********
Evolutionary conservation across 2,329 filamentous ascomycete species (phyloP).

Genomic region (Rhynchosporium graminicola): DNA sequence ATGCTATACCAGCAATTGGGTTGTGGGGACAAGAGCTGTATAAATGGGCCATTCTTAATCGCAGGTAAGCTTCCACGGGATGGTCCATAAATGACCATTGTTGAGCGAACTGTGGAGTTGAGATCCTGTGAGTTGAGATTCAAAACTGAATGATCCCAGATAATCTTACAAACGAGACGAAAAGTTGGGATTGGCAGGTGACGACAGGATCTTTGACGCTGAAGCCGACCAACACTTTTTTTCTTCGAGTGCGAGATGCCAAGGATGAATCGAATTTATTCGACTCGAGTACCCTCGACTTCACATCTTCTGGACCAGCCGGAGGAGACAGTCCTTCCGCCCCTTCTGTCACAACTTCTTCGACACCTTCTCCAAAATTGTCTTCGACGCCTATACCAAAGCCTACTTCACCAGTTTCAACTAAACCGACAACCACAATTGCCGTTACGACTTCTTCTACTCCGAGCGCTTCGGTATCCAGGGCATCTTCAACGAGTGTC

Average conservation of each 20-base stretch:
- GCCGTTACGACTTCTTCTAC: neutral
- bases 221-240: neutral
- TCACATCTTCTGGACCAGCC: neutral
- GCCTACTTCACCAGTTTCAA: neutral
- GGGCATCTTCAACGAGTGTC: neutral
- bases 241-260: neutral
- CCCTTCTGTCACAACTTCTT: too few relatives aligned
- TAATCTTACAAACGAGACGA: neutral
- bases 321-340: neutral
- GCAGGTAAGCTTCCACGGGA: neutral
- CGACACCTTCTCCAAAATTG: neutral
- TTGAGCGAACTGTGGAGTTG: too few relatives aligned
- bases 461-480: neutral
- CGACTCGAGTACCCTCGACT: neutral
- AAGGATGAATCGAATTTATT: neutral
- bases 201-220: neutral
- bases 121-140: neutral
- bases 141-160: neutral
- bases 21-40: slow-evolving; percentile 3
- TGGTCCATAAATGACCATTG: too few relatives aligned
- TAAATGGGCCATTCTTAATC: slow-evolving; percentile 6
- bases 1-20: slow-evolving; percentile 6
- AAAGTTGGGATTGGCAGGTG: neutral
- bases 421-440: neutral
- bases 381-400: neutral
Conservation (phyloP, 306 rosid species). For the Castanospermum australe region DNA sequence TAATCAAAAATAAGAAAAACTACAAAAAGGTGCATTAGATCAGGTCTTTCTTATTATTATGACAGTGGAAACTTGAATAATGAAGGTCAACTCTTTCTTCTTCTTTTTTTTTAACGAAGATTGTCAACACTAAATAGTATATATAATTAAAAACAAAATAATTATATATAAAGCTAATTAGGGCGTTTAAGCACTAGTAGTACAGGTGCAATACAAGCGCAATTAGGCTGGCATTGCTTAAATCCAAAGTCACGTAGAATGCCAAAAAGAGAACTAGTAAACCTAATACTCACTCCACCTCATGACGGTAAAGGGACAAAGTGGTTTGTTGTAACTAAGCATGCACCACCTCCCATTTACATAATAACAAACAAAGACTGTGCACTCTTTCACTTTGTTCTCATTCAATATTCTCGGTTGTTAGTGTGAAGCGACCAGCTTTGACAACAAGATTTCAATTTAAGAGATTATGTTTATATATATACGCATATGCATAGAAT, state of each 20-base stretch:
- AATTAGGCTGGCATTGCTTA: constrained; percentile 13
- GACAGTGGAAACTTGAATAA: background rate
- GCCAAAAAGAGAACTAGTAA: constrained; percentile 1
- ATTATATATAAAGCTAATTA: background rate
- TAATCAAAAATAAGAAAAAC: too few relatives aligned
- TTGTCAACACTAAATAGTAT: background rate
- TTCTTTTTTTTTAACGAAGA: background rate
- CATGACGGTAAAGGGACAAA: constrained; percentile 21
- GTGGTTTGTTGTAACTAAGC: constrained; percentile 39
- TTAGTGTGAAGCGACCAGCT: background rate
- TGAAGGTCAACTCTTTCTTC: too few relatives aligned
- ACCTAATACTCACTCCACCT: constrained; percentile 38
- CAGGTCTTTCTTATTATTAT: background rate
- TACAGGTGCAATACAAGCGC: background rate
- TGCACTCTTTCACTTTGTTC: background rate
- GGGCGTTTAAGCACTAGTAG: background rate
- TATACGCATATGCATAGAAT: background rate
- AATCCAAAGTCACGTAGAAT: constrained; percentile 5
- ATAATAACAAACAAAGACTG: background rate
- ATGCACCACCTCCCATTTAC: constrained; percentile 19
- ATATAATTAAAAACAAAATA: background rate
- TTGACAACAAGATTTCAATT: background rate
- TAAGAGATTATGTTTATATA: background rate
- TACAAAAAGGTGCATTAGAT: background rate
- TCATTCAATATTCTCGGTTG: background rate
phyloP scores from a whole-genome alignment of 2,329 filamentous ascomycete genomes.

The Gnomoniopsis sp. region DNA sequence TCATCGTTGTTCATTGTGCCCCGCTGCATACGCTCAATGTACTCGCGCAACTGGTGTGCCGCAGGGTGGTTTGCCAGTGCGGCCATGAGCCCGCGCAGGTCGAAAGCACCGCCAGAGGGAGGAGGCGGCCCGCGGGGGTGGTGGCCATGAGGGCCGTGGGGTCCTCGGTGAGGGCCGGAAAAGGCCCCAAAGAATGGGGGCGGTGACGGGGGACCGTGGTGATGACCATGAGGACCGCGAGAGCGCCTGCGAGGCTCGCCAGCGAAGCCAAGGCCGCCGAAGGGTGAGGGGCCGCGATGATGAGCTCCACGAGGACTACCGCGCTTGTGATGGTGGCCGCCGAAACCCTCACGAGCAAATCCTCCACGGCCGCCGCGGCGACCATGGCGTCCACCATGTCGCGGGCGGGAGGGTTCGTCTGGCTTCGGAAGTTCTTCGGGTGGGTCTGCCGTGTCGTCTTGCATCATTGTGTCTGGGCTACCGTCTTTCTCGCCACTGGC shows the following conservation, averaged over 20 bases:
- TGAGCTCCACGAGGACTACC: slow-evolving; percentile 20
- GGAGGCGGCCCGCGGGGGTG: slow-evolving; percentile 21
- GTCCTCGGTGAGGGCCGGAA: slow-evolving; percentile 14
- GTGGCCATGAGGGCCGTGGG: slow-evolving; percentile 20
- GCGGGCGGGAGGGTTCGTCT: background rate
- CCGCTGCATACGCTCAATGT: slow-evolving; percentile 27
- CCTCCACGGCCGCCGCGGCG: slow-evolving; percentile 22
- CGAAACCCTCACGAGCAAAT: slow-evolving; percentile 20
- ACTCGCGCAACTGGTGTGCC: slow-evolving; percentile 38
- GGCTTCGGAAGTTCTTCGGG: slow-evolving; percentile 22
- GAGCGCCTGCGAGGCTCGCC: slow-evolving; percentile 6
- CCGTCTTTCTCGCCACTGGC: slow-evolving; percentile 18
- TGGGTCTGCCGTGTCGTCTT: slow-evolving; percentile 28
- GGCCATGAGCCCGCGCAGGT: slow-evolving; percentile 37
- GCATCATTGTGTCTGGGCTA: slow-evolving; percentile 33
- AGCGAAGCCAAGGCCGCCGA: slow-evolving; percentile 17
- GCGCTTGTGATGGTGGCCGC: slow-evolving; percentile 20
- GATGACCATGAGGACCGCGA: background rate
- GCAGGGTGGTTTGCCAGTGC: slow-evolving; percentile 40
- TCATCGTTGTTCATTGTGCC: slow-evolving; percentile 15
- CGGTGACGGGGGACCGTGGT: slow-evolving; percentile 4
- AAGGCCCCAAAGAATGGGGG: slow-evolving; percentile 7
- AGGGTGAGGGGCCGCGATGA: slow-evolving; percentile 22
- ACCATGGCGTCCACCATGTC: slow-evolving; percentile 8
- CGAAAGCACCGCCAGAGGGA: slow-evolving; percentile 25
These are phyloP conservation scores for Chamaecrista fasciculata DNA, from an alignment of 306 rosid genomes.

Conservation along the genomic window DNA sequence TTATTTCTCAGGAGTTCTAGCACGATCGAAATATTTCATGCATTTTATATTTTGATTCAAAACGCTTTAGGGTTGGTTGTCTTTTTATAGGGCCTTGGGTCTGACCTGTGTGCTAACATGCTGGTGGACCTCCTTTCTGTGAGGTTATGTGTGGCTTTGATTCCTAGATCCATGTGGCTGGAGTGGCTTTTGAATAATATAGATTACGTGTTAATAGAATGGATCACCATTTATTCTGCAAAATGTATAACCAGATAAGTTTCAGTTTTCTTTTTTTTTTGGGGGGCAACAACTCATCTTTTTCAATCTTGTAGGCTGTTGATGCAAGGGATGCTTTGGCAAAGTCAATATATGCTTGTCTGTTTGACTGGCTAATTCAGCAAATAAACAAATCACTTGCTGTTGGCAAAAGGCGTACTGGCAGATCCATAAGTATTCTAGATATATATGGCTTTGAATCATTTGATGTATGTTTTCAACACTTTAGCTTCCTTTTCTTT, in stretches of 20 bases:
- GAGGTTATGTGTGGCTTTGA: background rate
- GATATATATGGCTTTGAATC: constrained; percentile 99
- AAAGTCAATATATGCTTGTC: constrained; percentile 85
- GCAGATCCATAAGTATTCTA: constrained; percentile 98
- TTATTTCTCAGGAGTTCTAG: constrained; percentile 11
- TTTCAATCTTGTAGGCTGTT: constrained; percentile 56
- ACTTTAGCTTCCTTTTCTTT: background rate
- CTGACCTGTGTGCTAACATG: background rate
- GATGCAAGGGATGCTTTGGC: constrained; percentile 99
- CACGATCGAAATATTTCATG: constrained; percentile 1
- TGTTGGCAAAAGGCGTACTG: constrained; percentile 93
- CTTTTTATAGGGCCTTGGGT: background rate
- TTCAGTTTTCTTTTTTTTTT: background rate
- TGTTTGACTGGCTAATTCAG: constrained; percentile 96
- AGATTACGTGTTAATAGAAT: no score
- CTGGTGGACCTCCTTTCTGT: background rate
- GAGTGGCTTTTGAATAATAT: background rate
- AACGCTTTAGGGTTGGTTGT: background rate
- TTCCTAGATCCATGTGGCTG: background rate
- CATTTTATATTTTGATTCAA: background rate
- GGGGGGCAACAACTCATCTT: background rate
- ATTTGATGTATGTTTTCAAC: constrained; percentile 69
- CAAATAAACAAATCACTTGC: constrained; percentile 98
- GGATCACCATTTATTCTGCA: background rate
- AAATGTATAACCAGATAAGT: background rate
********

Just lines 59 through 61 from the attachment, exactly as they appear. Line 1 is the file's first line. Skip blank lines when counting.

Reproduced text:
- GTCCTCGGTGAGGGCCGGAA: slow-evolving; percentile 14
- GTGGCCATGAGGGCCGTGGG: slow-evolving; percentile 20
- GCGGGCGGGAGGGTTCGTCT: background rate